Cannabis Science explained that there are 10 main types of cannabinoids and 14 different cannabinoid subtypes. Tetrahydrocannabinol (THC) is the principal psychoactive ingredient in cannabis, but it also has other effects. Cannabidiol (CBD) and cannabinol (CBN) are the other two most prevalent natural cannabinoids and have received the most study.
 
There are three general types of cannabinoids: phytocannabinoids occur uniquely in the cannabis plant; endogenous cannabinoids are produced in the bodies of humans and other animals; and synthetic cannabinoids are similar compounds produced in a laboratory.
 
Phytocannabinoids, also called natural cannabinoids, herbal cannabinoids, and classical cannabinoids, are only known to occur naturally in significant quantity in the cannabis plant. They are concentrated in a viscous resin that is produced in glandular structures known as trichomes, and are most prevalent in the flowers of the female plants.
 
Cannabinoid receptors in the human body were not discovered until 1990. CB1 receptors are found primarily in the brain, specifically in the basal ganglia and in the limbic system, including the hippocampus. They are also found in the cerebellum and in both male and female reproductive systems. CB1 receptors appear to be responsible for the euphoric and anti-convulsive effects of cannabis.
 
CB2 receptors are found almost exclusively in the immune system, with the greatest density in the spleen. CB2 receptors appear to be responsible for the anti-inflammatory and possibly other therapeutic effects of cannabis.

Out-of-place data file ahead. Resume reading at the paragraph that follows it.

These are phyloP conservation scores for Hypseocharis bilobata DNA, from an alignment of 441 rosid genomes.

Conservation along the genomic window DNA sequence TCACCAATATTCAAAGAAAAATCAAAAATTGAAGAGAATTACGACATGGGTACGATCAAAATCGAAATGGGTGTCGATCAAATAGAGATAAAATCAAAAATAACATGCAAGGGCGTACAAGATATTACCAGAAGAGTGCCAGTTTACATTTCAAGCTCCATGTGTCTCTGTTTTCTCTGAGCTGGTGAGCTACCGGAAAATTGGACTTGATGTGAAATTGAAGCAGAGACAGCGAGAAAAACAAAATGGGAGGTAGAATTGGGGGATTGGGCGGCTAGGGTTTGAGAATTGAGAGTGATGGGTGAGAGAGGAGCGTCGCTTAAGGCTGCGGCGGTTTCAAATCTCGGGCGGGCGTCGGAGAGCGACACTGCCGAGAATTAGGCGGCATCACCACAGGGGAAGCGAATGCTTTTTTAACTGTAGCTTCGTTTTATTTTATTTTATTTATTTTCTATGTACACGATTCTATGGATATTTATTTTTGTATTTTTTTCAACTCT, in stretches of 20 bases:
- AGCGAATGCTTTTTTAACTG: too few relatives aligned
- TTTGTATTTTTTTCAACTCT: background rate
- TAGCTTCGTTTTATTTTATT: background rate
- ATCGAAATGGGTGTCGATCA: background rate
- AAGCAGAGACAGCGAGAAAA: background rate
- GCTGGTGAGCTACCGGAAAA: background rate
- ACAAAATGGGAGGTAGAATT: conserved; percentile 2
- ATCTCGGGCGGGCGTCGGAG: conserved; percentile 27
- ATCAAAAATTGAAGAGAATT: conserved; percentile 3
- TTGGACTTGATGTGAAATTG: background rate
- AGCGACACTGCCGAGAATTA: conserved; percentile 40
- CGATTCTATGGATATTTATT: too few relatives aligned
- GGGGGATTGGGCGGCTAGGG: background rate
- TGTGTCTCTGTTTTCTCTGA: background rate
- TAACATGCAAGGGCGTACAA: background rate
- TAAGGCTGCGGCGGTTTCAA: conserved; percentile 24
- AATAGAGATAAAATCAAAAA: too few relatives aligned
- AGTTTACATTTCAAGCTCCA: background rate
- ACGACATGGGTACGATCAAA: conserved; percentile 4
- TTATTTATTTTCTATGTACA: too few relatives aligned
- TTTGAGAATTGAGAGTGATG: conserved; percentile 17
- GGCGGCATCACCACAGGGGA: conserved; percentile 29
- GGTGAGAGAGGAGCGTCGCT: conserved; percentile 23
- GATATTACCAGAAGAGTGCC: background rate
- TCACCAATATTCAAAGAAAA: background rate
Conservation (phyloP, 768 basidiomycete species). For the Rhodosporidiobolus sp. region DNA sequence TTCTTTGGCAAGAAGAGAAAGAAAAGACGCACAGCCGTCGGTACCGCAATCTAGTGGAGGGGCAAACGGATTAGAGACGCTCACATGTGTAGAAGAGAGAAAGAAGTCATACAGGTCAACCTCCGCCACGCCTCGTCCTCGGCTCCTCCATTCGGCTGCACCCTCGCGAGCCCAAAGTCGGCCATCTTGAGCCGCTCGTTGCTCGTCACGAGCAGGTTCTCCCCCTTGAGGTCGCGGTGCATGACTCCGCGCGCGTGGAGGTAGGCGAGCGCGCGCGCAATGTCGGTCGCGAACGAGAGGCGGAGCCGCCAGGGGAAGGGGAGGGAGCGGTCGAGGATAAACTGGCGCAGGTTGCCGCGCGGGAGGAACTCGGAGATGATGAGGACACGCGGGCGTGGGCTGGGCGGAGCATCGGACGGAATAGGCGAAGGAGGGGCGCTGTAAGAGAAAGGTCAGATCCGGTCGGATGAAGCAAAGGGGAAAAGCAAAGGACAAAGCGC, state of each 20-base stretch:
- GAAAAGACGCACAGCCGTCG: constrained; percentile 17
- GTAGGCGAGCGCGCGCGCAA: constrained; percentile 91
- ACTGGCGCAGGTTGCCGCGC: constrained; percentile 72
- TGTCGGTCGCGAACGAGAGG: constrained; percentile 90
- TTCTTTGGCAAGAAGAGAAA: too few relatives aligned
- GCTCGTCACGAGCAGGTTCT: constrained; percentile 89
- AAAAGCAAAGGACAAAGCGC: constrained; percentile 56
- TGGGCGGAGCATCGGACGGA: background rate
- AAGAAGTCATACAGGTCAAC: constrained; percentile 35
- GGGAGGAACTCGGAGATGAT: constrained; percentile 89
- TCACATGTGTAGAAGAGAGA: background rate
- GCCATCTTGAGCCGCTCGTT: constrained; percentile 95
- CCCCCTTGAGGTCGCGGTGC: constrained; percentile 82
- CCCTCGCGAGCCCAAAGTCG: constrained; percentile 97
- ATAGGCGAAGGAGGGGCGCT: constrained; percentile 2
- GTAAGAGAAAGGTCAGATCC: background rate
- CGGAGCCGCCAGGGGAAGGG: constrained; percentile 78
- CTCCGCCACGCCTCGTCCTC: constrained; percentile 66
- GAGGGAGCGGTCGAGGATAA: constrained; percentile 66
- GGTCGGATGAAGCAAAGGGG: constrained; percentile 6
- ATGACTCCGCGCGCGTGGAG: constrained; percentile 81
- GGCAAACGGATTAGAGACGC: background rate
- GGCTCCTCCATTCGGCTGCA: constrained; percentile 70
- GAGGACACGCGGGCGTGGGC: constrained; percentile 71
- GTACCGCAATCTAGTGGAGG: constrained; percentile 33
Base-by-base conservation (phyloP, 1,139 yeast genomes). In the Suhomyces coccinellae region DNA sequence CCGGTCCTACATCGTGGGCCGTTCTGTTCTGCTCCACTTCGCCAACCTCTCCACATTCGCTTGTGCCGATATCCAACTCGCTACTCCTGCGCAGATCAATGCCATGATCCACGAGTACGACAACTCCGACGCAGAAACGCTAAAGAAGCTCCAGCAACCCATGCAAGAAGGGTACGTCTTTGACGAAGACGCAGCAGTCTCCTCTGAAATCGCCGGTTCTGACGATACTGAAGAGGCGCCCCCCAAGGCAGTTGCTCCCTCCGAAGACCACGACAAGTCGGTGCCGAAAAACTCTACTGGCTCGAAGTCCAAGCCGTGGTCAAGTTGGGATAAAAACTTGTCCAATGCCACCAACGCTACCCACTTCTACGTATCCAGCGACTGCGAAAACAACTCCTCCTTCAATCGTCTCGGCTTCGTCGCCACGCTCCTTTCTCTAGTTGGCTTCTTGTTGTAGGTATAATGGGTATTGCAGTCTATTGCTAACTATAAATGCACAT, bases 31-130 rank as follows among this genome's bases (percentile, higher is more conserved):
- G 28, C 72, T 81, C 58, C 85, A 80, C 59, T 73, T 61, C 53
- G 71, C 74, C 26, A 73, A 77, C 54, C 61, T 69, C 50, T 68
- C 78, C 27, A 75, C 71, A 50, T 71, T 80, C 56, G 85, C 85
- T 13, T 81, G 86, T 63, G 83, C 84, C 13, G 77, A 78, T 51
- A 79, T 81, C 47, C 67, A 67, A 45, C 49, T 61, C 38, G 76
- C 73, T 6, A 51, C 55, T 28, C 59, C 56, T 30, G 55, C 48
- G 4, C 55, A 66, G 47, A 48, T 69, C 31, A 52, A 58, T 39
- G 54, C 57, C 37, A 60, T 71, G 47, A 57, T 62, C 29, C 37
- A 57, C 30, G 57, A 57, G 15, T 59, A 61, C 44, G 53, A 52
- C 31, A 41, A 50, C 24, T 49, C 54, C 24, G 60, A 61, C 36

The endocannabinoid system refers to a group of neuromodulators and receptors involved in a variety of physiological processes including appetite, pain sensation, mood, and memory. The system is named for endocannabinoids, the endogenous lipids that bind cannabinoid receptors (the same receptors that mediate the psychoactive effects of cannabis).
 
Science has continued to explore the role that endo-cannabinoids play in almost every major life function in the human body. According to Cannabis Science, cannabinoids act as a bio regulatory mechanism for most life processes, which explains why medical cannabis has been recommended as a treatment for many diseases and ailments, including pain, arthritic conditions, migraine headaches, anxiety, epileptic seizures, insomnia, loss of appetite, GERD (chronic heartburn), nausea, glaucoma, AIDS wasting syndrome, depression, bipolar disorder (particularly depression-manic-normal), multiple sclerosis, menstrual cramps, Parkinson’s, trigeminal neuralgia (tic douloureux), high blood pressure, irritable bowel syndrome and bladder incontinence.
 
“Our product, broadly described, is medical cannabis—a term that encompasses a wide variety of products, ranging from plants grown by patients for their own use to pharmaceutical products developed from one or more of the cannabinoid compounds found in the whole cannabis plant,” the Cannabis Science said.